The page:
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Red Zone Play: Where Do We Go From Here?

Is the Texans future Steeler-bright or Bengal-colored?

Divisional Round - Houston Texans v Kansas City Chiefs Photo by Jamie Squire/Getty Images

While many, many fans and pundits are calling for Bill O’Brien’s firing (and some even saying O’Brien should just leave voluntarily) after yet another historic pantsing in the NFL pPayoffs last weekend, those in the know assure us not only is O’Brien’s job as secure as ever, his power grab earlier this year hasn’t lost any of its grip.

Yet some fans are calling for a boycott of the team until O’Brien is ushered out the door.

With all that to digest, Houston is entering an era rarely seen in the “what have you done for me lately” modern NFL. We have to look no further than the AFC North to see prior examples of this in the Pittsburgh Steelers and Cincinnati Bengals.

Bill Cowher became the Steelers’ head coach in 1992 and promptly won 5 of the next 6 AFC North titles, making an early exit from the playoffs each year - with the exception of the 1995 Super Bowl, Pittsburgh was were dismantled by the Dallas Cowboys.

At the 6-year mark, where O’Brien is now, Cowher had taken the Steelers to the AFC Championship Game 3 times but not brought home a Lombardi Trophy. It didn’t take long for the stigma of “can’t win the big one” to settle on Cowher.

In 1998, the Steelers took a 3-year playoff hiatus before returning and once again failing to make the big game 3 of the next 4 seasons they went to the postseason before Cowher finally punched his ticket to Super Bowl winning glory.

This past weekend, Cowher was informed on live TV that he was being inducted into the NFL Hall of Fame. Yes, the same guy who went 13 seasons as “the coach who can’t win the big one” finally did it and will now be enshrined in Canton.

On the other side of the win-loss tracks we have the Bengals and Marvin Lewis. Lewis took the reins of the Bengals in 2003 and only made 1 playoff appearance in the next 6 seasons, losing in the Wild Card round to Cowher’s Steelers.

Then, in 2011, the Bengals went on an unprecedented (for them) 5 straight seasons with a playoff berth, exiting in the Wild Card round every time. Cincinnati ownership finally parted ways with Lewis last year and he’s now a special advisor for the Arizona Sun Devils football program.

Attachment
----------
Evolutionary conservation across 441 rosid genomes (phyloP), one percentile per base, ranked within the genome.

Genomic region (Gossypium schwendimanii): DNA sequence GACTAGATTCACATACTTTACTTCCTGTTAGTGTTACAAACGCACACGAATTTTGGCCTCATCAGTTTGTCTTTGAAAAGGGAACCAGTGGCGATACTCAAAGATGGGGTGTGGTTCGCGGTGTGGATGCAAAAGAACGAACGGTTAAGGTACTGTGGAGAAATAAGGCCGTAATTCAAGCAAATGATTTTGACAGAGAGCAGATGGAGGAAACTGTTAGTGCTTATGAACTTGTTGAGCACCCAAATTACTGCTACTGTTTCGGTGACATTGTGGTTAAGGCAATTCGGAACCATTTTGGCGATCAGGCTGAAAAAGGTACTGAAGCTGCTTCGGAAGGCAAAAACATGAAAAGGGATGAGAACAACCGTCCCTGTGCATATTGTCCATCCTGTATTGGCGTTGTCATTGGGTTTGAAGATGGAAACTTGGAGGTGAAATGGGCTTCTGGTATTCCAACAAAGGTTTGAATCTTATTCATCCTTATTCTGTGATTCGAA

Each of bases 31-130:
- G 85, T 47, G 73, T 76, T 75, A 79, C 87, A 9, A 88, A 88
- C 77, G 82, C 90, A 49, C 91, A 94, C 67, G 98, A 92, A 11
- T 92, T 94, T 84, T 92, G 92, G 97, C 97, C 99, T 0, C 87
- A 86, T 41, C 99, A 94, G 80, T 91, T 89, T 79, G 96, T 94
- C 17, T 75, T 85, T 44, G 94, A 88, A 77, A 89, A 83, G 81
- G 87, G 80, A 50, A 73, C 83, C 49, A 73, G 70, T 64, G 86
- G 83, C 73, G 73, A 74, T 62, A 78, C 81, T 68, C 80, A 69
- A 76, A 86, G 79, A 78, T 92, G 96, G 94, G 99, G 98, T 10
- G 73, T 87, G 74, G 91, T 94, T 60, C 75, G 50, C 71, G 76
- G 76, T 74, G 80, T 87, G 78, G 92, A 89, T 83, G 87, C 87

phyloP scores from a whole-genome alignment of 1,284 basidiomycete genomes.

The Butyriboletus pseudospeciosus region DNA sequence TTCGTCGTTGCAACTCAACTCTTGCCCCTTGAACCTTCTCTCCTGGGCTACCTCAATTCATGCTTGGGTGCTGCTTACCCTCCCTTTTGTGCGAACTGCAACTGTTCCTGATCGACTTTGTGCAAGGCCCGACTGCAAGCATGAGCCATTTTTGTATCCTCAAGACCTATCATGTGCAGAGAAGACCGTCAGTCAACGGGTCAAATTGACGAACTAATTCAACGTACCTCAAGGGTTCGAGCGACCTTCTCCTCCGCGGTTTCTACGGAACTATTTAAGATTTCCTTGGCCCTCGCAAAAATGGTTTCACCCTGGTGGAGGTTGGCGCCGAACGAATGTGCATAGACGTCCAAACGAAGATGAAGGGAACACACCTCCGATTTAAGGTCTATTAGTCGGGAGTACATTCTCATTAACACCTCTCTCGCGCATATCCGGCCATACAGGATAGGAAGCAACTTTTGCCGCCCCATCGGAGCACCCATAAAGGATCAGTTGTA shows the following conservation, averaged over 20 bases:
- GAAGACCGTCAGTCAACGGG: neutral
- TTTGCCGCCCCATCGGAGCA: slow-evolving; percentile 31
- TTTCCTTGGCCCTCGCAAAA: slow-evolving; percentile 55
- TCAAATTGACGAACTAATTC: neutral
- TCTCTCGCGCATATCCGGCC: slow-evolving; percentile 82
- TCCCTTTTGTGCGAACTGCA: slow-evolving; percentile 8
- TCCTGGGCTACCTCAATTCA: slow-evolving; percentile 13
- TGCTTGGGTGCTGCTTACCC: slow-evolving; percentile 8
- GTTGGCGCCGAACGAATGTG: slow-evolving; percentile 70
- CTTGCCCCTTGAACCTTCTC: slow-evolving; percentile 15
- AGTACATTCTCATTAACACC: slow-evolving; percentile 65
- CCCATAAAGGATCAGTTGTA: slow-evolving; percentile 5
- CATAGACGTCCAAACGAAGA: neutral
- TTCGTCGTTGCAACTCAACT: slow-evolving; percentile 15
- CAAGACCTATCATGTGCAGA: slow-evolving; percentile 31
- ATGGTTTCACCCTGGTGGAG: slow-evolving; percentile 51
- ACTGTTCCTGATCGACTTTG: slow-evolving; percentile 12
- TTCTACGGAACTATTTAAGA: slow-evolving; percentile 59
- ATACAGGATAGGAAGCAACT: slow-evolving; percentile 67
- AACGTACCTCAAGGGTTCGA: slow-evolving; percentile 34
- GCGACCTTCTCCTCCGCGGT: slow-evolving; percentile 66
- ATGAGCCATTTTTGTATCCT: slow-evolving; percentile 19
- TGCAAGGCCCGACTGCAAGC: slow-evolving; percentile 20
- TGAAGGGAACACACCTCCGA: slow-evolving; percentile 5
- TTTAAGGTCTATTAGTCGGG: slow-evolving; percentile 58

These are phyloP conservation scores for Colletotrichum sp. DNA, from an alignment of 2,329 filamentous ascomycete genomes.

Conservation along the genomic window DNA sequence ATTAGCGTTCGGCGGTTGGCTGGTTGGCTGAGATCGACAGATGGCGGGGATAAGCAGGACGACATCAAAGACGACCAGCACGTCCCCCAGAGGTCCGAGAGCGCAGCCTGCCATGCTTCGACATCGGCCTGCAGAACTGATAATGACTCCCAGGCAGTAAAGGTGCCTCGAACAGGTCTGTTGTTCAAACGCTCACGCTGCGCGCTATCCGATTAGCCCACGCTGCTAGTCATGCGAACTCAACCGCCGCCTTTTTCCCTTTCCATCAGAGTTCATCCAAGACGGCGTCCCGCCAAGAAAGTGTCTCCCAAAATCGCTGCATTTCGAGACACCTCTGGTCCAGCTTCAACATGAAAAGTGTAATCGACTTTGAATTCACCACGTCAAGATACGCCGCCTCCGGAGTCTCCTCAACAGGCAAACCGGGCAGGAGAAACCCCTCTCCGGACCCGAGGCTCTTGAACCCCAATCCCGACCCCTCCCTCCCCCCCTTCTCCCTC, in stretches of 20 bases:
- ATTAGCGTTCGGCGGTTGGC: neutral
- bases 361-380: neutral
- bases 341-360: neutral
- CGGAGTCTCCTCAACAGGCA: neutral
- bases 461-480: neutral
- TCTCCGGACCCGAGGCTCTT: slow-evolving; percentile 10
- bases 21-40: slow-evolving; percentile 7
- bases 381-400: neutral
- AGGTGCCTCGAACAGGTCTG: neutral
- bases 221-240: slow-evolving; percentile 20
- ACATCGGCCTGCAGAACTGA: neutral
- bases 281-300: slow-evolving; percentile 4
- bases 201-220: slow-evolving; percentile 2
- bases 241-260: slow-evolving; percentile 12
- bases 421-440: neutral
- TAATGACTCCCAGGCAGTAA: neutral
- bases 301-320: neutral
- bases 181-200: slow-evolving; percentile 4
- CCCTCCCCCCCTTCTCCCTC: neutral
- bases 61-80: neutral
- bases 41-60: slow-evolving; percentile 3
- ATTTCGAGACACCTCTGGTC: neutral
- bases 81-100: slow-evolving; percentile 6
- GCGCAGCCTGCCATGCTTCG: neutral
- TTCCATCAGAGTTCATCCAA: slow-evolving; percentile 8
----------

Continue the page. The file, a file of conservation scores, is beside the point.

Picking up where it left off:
Bill O’Brien is riding the line somewhere between Cowher and Lewis. Since his early indicators land in between them almost exactly, one could extrapolate that O’Brien’s peak will come somewhere around his 10th season in Houston, where he finally gets the team to the AFC Championship Game and loses.

Then, after a decade of “almost”, the McNairs finally tire of his “it’s all my fault” schtick, start believing him when he says he’s the problem, and remove the problem.

But just as we saw yesterday with the Astros, fortunes can turn on a dime in pro sports and few can predict the crazy twists and turns. All we can work with right now is the assumption that, good or bad, Cowher or Lewis, we’re stuck with Bill O’Brien for awhile.

With that being said, what would you do to improve this team for next year? Houston has a deficit of draft picks but plenty of cap space (if the flat earth management team can properly structure contracts) to re-sign current FAs and bring in new ones when the league year begins. With a bevy of players to re-sign, which ones are a must have?

Bradley Roby

Lamar Miller

D.J. Reader

Carlos Hyde

Darren Fells

Johnathan Joseph

Dylan Cole

Who should the Texans bring back?

Alternatively, there are a litany of potential “be the best Texan I can be” guys about to hit the streets looking for new teams.

It goes so far beyond the players. Sure, Patrick Mahomes and Travis Kelce destroyed the Texans’ defense the other day, but was that all on the players? Should Romeo Crennel feel some heat on this one? Who takes the blame for Houston’s utter inability to score during the Chiefs history-making 41-point run after they spotted the Texans a 24 point lead? For those keeping track at home, that’s 71 unanswered points the Chiefs have put on Bill O’Brien in the playoffs in the last few years.

We shouldn’t feel bad if none of us know the answer; even a guy who gets paid $3.5 million a year and currently has a net worth of $7 million based on being a football expert doesn’t know...

The question remains: Where does that leave us? Most likely squabbling over who should own the blame on this, defending our team from the ridicule of other teams’ fans, and watching our former defensive coordinator take his new team to the AFC Championship Game a mere two years after he took over - to most likely face our former offensive coordinator who did the same.